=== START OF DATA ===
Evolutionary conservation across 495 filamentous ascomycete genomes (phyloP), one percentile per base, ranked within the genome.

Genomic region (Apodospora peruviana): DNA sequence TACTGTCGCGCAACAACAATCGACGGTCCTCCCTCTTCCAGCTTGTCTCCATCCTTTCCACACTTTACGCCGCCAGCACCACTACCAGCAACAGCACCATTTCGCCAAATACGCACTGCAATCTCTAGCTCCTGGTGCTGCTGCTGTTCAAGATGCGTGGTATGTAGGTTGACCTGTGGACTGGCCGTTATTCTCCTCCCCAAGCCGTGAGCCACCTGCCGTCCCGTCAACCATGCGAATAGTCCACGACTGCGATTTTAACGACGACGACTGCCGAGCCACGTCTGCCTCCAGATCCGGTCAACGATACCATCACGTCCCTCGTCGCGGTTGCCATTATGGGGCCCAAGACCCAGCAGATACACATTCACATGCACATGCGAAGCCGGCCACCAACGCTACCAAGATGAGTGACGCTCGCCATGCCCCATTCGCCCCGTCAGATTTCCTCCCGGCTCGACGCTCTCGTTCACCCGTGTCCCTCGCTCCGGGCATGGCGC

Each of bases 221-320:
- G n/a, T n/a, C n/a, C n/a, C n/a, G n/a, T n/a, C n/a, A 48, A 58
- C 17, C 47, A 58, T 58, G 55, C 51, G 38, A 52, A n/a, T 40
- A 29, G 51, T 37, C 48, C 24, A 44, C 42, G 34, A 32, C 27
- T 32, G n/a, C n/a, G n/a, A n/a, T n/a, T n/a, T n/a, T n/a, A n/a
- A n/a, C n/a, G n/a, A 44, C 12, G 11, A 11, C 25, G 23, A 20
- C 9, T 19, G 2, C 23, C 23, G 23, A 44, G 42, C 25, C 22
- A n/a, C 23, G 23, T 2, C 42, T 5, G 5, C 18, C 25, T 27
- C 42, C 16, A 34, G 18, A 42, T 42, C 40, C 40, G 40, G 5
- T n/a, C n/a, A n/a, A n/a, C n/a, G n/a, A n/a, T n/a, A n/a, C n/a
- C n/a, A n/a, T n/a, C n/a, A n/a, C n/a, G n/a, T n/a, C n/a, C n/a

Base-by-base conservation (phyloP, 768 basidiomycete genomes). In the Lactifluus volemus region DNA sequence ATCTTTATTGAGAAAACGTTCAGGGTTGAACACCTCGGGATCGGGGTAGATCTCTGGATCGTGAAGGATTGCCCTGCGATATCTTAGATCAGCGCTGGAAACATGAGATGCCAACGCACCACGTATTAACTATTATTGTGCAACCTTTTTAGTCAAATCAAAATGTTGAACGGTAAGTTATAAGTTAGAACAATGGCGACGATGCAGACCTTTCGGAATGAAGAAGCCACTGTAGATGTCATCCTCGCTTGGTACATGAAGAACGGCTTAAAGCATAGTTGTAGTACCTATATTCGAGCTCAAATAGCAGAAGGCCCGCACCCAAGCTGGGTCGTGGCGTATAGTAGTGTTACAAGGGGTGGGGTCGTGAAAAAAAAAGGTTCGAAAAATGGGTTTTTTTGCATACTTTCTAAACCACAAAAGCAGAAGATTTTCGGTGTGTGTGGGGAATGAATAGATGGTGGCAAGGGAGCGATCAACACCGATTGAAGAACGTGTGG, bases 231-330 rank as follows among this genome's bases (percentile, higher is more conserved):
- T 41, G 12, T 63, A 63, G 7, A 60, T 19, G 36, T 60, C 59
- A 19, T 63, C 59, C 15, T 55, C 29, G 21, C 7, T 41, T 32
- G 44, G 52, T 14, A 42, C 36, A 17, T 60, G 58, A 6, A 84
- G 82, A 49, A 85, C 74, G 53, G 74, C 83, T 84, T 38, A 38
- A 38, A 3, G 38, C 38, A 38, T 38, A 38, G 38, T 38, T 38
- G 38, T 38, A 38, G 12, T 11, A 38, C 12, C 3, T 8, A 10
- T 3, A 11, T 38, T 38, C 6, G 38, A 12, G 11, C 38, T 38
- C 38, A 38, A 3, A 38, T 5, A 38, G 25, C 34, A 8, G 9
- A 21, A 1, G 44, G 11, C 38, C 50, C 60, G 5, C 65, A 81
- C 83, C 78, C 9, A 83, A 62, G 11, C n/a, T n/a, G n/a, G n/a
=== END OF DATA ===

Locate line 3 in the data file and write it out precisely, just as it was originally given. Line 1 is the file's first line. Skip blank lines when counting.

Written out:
Each of bases 221-320: